JISAO data

Tropical cyclone positions

Analyses | Data

Distribution of hurricanes

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Daily hurricane positions during 1970-89: red and turquoise dots for the first and successive days with hurricane force winds (>64knots), respectively.

ENSO influence on Atlantic hurricane landfall, 1886-2000

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Hurricane positions on the last day that they exhibit hurricane-force winds during the (left panel) 25 warmest and (right panel) 25 coldest years in terms of sea surface temperature in the equatorial cold tongue region (6°N-6°S, 180-90°W) based on the period of record 1886-2000.

ENSO influence on tropical cyclones and hurricanes, 1949-2000

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Daily hurricane and tropical cyclone positions during the (top panel) 10 warmest and (bottom panel) 10 coldest years in terms of sea surface temperature in the equatorial cold tongue regions based on the period of record 1949-2000.

values range from 0 to 8
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This analysis is derived from the Atlantic Hurricane Re-analysis Project, which includes previously unavailable observations for 1851-85, and improvements in characterization of storms in 1886-present.

Four-times daily cyclone position data is available from the NOAA National Hurricane Center (Atlantic and eastern Pacific only) and from the National Center for Atmospheric Research (all oceans). I have taken the original four-times daily data in various formats and written a table in a single format with one record each day for each storm.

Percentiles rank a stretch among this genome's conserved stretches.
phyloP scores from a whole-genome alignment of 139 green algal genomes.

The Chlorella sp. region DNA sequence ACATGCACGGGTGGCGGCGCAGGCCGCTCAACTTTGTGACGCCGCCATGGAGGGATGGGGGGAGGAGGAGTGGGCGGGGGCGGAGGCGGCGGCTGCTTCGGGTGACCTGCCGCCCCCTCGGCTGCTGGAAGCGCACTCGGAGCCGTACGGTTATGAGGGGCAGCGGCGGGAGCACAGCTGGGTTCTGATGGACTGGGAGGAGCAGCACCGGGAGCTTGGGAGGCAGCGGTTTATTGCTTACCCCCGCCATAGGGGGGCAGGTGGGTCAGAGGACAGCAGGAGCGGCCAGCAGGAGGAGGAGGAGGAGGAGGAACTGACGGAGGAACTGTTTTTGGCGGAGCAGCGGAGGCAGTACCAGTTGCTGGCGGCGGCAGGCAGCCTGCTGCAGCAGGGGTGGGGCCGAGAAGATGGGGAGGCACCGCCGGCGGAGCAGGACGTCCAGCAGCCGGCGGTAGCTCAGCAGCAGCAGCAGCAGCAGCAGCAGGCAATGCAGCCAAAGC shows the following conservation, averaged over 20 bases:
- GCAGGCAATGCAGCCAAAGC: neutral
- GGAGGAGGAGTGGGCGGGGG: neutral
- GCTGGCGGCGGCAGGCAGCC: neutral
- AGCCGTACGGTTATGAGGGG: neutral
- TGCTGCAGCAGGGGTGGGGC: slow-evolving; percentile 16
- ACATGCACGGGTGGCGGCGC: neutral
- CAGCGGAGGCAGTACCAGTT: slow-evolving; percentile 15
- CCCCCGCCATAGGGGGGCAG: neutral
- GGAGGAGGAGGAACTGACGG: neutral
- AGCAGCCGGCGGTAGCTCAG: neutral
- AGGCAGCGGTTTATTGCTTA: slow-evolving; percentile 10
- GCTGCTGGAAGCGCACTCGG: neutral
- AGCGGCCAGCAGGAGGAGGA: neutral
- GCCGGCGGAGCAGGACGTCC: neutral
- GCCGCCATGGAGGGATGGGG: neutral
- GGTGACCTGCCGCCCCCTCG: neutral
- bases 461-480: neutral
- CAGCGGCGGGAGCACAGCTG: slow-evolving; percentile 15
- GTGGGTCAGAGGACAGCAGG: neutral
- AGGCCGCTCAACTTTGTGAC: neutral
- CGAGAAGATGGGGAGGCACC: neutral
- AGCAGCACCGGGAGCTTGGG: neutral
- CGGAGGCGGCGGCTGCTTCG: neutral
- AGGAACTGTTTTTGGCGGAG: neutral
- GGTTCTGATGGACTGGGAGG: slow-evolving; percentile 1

The notes on the data set at the NCAR WWW site are excellent, and you should read them if you want to use this data set.

1) Monthly number of Atlantic hurricanes and named tropical storms for 1948-present. Calculated by Cathy Smith of NOAA Climate Diagnostics Center.

2) Daily cyclone positions as ASCII tables

  • Atlantic Ocean, Caribbean Sea, and Gulf of Mexico 1851-2000
    This is the hurricane Atlantic Hurrican Re-analysis Project data set, which seems to have the same number of hurricanes during the original analysis period (1886-present), but has added observations for 1851-1885. My impression is that there are improvements to the characterization of storms during the period 1886-2000.
  • eastern north Pacific Ocean 1949-2000
  • western north Pacific Ocean 1945-1994
  • Australia region (western south Pacific Ocean) 1958-1994
  • north Indian Ocean 1877-1994
  • south Indian Ocean 1877-1994

     The columns in each table are:
       1     2   3     4   5   6       7       8    9  10
     storm year month day lat lon storm_type speed slp SS
      storm is the number of the storm for that basin.  For the Atlantic
        this number ranges from 1 to 959.
      year and month are the year and month that the storm was first
        identified in.
      day is the number of days that it has been a storm.  "Day" is not
        the day of the month.
      lat and lon are the latitude and longitude of the storm.
      storm_type 1 hurricane (maximum wind > 64 knots)
                 2 tropical storm (34 knots < maximum winds < 64 knots)
                 3 unknown speed (early records) or storm < 34 knots maximum winds
      speed slp are the wind speed (knots) and sea-level pressure (mb).
        NaN for missing.
      SS, the Saffir-Simpson hurricane scale.
         value    maximum winds 
           0       speed < 64 knots
           1        64 <= speed < 82
           2        82 <=       < 96
           3        96 <=       < 113
           4       113 <=       < 135
           5            speed > 135
    I have only retained one observation per day for each storm in the data set to make it more compact. For each storm, I determined the last observation with the highest wind speed, and used observations for that time of the day as an indicator of the storm position. This choice was so I could could determine landfall with the greatest precision. Frankly I don't think that this choice is a big deal. For storms without wind speed estimates, I used the time of the day of the first observation.

    October 2005
    Todd Mitchell (mitchell@atmos.washington.edu)
    JISAO data